At a young age, Arti was set on the path of a career in teaching. Her mother made great efforts to educate her-ensuring she never missed a day of school–because she herself had supported her family in work from a very young age. Her mother’s resilience to keep her in school paid off, because now Arti is now making it her mission to fight child labour, discrimination against women, poor health information, and abuse.
As an English language teacher for grades six through ten in government schools, her role has gone beyond merely teaching a syllabus. In India, there are over 10 million child labourers between the ages of five and fourteen, and over the last ten years, crimes against children have increased by a factor of six. The situation is more pronounced for young girls, meaning that 63% of female students drop out of school during adolescence. Where parents are daily wage labourers and would much rather their children lend a hand at work, convincing them to enrol their children in school is the first challenge. There are also many cases of physical and sexual abuse against young girls and some are forced into wedlock at an early age.
Attendance is also an issue among adolescent girls. About 40% miss school during their periods and do not have reliable information about menstruation. Some consider themselves “impure” during the menstrual cycle and think they must not interact with others trapped in a vicious circle of social taboos. There is a strong need for a space where girls can feel comfortable talking about these issues. In response, Arti has striven to connect with her students and help them feel comfortable enough to share their thoughts, experiences and feelings. This helps her ensure they are protected from any form of abuse or neglect, as well as keeping dropout cases to a minimum.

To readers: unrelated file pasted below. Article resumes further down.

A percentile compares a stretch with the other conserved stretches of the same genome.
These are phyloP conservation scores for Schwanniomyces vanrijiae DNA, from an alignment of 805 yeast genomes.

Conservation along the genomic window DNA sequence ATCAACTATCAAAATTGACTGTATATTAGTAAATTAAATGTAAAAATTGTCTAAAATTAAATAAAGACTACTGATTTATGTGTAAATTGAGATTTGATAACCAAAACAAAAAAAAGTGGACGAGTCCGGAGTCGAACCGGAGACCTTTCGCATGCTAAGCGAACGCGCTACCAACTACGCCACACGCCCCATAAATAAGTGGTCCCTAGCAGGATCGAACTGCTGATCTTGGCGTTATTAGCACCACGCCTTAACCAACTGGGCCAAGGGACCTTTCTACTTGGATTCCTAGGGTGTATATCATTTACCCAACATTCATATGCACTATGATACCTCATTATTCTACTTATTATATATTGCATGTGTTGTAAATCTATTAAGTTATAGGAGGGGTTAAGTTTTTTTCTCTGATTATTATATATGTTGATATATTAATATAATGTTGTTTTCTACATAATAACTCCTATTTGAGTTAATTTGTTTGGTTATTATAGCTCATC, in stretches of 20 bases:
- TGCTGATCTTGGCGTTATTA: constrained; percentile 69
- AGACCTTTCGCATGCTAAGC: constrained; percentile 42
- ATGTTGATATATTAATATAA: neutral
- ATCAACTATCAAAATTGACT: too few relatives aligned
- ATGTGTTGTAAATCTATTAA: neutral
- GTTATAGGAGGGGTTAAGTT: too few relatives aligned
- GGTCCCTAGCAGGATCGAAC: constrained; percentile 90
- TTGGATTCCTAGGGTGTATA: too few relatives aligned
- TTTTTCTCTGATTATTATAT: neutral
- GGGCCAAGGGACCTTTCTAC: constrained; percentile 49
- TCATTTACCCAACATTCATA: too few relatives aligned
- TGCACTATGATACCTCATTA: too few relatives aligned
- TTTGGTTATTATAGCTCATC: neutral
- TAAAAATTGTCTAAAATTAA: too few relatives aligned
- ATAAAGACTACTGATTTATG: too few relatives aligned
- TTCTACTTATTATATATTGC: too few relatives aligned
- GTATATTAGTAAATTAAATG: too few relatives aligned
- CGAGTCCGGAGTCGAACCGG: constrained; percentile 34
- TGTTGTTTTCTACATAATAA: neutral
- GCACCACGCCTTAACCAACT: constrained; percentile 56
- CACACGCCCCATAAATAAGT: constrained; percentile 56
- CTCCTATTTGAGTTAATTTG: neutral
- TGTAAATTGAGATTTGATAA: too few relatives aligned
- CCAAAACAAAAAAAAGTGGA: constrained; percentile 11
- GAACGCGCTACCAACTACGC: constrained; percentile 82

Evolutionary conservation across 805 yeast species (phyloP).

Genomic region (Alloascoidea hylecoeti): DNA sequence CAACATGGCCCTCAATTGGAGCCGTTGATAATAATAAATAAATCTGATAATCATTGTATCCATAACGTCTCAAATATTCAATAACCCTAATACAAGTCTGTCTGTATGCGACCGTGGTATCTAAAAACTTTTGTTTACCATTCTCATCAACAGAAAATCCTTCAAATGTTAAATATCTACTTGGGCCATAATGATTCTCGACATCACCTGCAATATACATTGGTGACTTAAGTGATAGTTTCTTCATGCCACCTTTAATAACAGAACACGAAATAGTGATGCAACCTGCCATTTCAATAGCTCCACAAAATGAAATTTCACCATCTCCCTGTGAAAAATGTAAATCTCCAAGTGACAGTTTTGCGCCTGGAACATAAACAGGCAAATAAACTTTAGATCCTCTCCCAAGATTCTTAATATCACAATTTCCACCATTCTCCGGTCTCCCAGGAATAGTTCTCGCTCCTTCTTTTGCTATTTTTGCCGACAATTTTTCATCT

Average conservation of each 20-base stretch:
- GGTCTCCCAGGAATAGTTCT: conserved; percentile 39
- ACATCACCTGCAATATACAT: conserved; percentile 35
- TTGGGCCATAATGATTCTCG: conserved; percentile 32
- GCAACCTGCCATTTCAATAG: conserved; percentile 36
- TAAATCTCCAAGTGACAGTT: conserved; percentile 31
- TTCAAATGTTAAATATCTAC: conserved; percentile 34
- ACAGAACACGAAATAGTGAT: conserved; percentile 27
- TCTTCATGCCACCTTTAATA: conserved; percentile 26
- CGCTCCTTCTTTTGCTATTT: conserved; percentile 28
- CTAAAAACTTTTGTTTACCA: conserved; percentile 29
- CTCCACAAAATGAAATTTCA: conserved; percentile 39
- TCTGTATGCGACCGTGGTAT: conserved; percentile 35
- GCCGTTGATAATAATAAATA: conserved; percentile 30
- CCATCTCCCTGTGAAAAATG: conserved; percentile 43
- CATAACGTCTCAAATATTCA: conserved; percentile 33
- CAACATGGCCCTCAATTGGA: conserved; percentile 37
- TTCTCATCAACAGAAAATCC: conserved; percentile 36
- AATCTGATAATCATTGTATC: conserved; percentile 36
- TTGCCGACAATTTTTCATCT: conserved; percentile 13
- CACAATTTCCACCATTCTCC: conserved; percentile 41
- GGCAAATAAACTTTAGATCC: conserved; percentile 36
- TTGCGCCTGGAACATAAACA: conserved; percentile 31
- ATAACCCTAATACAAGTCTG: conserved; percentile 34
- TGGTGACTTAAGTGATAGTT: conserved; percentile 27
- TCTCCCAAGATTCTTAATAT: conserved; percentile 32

Teaching the English language to Indian students from backgrounds where basic literacy is a luxury is challenging, and students would never imagine competing with their peers from privately run schools. However, Arti’s innovative methods of immersive learning and role-play have made a huge difference, giving the students both the skills and the confidence to compete. Arti has also scripted and directed several street plays on the themes of Challenges of Adoles cence and Menstrual Hygiene that have been performed in iconic arts hubs such as Connaught Place, New Delhi.
These achievements led to Arti receiving the Teacher Innovator of the Year 2018 award from the University of Roehampton in collaboration with STIR Education;the State Teacher Award 2017 from the Directorate of Education;and the Nation Builder Award in 2016 from the Rotary India Literacy Mission. With the Global Teacher Prize funds, she would start a student exchange programme and create sustainable women entrepreneur groups.